The American Academy of Pediatrics has updated its “diagnosing and treating” lice policy for the first time since 2015 due to the stigma that may be associated with the infestation.
The organization says that “infestations are neither a health hazard nor sign of poor hygiene but can result in significant stigma and psychological stress.”
The October 2022 clinical report, “Head Lice,” states that head lice are manageable and kids shouldn’t miss school because of them.
Head lice are an unpleasant part of the human experience, but they can be successfully managed and are no reason for a child to miss school,” said Dawn Nolt, MD, MPH, FAAP, lead author of the report,” the AAP Committee on Infectious Diseases, Committee on Practice and Ambulatory Medicine, and Section on Dermatology wrote.
The updated guidance highlights “topical agents, such as shampoos, lotions and other Food and Drug Administration-approved products containing pyrethroids” that can help treat lice.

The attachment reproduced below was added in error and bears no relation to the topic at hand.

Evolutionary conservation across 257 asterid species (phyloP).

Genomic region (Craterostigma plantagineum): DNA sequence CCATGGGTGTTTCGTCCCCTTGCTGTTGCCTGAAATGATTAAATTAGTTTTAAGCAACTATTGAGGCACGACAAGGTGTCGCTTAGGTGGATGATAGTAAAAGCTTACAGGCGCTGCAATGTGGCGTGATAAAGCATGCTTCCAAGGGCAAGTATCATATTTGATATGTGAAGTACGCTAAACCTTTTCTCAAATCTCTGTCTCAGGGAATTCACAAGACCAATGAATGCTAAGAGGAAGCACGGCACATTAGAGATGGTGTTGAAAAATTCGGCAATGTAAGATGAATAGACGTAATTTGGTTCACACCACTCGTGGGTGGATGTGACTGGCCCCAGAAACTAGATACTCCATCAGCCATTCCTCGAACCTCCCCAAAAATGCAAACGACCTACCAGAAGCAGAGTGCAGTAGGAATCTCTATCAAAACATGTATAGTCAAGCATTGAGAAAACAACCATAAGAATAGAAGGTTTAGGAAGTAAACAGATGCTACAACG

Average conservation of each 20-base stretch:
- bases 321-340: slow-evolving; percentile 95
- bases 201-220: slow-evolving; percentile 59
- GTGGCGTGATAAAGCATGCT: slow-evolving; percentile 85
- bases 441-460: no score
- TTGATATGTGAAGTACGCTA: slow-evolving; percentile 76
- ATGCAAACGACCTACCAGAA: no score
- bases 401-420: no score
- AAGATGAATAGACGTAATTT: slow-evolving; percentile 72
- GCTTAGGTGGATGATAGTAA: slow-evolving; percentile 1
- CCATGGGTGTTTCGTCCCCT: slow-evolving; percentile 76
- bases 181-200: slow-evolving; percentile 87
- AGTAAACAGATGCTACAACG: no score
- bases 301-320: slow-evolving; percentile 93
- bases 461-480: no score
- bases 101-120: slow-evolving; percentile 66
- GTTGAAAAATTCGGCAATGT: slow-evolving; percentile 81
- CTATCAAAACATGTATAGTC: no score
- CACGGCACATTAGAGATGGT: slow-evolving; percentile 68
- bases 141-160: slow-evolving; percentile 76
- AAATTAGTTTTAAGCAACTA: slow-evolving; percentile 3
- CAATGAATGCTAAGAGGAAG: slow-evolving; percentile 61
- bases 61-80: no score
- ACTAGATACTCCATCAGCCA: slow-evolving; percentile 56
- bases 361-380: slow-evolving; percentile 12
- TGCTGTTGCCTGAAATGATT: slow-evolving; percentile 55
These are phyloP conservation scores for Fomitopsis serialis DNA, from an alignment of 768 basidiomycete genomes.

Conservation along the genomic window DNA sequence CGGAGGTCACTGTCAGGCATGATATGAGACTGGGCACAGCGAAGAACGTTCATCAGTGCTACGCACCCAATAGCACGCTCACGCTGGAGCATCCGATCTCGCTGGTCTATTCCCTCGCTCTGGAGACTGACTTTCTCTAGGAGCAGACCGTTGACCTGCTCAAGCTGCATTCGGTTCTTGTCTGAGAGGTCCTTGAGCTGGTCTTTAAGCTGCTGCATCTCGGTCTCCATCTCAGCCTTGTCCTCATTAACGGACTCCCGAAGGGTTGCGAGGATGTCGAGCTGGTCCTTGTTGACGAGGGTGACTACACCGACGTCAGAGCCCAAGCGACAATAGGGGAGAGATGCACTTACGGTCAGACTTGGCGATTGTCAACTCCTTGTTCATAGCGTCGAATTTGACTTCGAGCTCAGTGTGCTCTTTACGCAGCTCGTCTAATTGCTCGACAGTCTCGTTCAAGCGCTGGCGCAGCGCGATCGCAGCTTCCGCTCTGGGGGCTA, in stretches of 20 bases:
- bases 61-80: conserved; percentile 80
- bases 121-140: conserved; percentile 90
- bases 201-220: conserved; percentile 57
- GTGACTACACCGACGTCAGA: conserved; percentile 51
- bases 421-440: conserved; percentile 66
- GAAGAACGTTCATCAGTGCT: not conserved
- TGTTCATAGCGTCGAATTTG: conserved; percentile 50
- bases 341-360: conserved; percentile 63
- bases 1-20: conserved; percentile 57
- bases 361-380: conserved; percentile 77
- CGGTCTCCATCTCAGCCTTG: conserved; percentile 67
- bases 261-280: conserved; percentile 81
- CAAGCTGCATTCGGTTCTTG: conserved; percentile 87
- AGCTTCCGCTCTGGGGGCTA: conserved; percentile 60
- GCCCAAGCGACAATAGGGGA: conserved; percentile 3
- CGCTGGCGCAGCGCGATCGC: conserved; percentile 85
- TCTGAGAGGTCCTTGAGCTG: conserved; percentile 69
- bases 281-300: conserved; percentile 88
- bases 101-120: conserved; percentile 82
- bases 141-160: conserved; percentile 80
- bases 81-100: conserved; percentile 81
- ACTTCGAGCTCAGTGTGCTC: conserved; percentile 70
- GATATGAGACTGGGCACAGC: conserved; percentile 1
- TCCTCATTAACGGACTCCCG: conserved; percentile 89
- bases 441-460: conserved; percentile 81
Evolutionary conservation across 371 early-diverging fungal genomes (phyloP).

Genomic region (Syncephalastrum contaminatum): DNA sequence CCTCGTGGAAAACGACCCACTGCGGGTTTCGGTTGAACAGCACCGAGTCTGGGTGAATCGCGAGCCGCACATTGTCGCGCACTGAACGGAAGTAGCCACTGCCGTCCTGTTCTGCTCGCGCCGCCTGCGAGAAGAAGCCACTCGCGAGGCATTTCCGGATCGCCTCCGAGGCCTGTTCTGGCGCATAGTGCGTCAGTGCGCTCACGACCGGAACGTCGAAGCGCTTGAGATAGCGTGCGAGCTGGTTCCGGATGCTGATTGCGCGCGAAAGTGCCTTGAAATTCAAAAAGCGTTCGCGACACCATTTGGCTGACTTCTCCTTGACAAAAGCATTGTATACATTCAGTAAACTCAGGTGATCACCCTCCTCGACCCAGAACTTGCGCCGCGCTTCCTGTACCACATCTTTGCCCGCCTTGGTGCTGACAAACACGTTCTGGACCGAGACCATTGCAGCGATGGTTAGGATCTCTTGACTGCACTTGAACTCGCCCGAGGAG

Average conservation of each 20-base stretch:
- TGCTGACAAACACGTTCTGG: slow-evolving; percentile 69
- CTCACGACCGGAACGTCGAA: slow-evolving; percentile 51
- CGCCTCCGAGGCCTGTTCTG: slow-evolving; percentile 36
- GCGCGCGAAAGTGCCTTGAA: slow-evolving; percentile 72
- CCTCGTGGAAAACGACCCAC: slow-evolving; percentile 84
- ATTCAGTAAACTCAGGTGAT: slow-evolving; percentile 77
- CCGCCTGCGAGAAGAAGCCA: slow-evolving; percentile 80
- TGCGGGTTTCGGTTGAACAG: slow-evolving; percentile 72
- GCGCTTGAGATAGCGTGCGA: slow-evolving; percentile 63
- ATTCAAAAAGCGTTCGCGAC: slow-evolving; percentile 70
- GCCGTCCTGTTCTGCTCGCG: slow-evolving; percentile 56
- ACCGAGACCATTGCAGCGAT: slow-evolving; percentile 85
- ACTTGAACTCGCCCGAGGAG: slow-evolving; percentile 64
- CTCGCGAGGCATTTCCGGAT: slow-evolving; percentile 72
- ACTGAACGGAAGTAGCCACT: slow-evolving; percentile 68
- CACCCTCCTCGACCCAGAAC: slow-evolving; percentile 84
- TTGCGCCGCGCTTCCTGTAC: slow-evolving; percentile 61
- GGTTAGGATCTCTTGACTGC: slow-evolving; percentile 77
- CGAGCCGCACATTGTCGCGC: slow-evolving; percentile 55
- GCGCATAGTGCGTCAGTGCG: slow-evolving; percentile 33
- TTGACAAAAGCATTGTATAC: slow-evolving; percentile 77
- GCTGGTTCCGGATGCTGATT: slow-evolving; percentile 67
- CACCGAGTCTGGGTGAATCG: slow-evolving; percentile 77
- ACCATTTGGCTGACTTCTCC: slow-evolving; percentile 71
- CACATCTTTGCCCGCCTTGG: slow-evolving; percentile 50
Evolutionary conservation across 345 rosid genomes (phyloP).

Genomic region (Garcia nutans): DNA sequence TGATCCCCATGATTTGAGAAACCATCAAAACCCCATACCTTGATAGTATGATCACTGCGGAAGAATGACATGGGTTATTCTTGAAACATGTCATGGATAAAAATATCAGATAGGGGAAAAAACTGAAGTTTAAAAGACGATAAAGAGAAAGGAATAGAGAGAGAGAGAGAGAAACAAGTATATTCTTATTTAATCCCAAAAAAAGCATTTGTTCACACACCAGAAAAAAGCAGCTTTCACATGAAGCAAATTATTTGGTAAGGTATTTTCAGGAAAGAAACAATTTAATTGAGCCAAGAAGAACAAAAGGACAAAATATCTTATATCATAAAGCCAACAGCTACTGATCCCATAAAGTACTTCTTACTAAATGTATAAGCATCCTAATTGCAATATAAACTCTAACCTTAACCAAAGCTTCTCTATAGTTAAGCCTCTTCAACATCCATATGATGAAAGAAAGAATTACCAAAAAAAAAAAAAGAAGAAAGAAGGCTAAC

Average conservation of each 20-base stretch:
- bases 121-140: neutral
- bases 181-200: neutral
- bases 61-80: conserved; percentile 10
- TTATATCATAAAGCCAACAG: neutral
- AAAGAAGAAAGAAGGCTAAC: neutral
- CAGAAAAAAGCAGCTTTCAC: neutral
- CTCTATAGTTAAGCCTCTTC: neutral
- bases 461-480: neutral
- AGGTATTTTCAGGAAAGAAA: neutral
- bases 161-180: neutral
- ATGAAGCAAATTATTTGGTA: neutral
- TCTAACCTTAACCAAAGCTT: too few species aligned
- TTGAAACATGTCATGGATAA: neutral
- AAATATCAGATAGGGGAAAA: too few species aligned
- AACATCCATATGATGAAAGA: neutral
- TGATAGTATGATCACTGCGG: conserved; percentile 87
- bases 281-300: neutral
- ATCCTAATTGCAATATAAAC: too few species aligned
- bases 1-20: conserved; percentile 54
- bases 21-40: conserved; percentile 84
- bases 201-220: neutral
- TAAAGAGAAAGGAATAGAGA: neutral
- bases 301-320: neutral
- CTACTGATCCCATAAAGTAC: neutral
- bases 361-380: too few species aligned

Response After New Guidance
Jess Evans, the director of Waukesha location of the Lice Clinics of America, spoke with CBS58 and expressed many parents’ concerns about the new guidance.
She also stated kids with lice may spread them to other kids if they’re still in school while infected.
We definitely hear a lot of frustration with that, mainly because if that student is staying in school, there’s a pretty high possibility they’re going to be spreading lice in the classroom, at lunch, at recess. Things like that.
The director also stated that “super lice” are becoming resistant to over-the-counter treatments.”
We have seen more and more so-called super lice becoming resistant to those home remedies or over-the-counter treatments.
Ultimately, the AAP recommends parents reach out to pediatricians for more information on managing kids who may have lice. They also recommend safe and age-appropriate treatments.